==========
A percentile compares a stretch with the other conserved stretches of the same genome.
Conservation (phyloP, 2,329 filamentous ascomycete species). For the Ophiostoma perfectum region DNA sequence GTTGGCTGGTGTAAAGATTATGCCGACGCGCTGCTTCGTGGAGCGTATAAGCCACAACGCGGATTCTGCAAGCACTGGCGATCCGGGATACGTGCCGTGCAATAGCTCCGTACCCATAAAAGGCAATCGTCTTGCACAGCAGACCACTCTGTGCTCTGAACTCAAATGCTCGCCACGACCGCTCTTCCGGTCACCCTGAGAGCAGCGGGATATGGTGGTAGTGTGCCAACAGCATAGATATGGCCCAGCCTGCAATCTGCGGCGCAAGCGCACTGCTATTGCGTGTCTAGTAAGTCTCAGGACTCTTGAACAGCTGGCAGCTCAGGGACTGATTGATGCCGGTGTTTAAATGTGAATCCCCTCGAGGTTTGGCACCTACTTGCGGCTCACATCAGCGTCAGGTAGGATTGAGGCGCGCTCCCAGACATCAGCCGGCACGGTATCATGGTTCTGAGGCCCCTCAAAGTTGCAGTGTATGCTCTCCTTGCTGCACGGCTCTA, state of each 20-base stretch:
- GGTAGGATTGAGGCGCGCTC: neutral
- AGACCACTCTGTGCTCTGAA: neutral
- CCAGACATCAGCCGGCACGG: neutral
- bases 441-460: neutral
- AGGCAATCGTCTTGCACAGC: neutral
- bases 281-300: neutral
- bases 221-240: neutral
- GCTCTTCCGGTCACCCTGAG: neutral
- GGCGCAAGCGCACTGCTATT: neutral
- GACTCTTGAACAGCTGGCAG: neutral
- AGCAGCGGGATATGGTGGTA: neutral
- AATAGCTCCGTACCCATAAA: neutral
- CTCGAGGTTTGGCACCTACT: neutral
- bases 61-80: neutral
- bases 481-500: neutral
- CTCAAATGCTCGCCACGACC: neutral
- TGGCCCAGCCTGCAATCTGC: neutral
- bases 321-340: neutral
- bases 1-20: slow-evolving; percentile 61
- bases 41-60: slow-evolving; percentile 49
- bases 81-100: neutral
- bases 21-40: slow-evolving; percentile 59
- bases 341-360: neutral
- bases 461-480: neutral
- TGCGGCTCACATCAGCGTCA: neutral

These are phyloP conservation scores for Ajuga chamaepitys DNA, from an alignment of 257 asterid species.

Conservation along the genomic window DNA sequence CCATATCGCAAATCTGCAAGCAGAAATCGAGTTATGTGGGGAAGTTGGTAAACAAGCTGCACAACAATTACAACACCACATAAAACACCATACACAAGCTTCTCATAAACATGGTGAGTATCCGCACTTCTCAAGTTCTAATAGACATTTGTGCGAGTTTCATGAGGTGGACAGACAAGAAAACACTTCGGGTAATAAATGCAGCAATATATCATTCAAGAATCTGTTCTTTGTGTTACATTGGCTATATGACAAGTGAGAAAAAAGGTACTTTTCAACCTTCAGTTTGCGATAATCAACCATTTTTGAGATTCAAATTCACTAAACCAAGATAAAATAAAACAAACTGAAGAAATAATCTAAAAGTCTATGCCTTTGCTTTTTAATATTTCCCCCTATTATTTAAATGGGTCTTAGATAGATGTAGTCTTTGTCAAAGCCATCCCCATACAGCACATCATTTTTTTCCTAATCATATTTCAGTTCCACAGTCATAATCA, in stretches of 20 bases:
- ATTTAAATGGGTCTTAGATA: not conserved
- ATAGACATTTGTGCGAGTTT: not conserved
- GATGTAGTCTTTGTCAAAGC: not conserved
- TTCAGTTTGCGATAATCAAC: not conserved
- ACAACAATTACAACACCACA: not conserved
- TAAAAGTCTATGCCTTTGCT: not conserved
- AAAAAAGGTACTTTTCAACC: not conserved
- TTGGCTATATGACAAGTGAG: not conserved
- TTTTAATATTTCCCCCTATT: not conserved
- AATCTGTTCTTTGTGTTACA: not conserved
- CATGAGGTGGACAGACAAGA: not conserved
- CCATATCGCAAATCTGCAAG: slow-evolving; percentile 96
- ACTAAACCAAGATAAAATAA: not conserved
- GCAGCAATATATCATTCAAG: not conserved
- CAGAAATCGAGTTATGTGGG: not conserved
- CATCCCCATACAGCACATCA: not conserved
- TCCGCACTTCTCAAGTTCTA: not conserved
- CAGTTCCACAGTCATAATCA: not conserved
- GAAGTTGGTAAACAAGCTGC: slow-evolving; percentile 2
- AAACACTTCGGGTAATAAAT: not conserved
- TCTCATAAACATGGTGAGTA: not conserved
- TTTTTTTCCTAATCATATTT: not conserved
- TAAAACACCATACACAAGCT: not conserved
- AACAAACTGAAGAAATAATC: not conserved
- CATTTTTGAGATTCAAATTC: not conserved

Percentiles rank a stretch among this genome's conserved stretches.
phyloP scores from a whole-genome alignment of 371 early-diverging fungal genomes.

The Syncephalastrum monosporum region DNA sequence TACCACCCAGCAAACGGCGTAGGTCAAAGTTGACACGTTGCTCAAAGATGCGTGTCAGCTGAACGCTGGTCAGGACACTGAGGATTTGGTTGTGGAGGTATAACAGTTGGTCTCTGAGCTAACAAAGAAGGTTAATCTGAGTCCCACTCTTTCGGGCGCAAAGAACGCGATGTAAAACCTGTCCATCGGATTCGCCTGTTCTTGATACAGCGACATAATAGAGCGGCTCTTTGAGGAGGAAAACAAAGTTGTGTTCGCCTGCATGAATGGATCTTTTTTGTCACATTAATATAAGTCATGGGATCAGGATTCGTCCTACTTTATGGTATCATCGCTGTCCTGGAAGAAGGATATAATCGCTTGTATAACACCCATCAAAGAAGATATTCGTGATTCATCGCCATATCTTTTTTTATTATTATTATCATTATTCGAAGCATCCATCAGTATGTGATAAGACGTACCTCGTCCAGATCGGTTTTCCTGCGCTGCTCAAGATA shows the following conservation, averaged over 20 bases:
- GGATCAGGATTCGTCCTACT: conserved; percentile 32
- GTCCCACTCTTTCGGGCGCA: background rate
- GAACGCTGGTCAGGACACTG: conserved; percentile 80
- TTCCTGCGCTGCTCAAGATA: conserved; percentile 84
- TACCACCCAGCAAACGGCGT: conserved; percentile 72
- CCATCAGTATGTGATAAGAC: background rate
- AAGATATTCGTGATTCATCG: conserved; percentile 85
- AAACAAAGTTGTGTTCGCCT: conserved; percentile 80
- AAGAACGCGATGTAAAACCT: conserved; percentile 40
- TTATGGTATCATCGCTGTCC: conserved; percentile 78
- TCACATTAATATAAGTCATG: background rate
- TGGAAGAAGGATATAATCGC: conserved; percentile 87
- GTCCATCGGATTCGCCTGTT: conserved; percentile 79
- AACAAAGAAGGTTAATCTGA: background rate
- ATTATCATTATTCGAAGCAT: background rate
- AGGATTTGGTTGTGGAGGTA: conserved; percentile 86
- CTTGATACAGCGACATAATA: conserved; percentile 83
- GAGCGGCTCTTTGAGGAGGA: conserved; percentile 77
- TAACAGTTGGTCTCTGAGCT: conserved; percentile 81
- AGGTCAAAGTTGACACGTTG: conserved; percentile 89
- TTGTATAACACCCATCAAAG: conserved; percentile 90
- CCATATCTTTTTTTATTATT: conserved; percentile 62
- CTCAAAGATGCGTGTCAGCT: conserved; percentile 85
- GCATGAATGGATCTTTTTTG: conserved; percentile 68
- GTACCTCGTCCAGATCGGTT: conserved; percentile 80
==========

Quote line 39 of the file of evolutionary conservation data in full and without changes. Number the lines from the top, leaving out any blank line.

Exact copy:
- AATCTGTTCTTTGTGTTACA: not conserved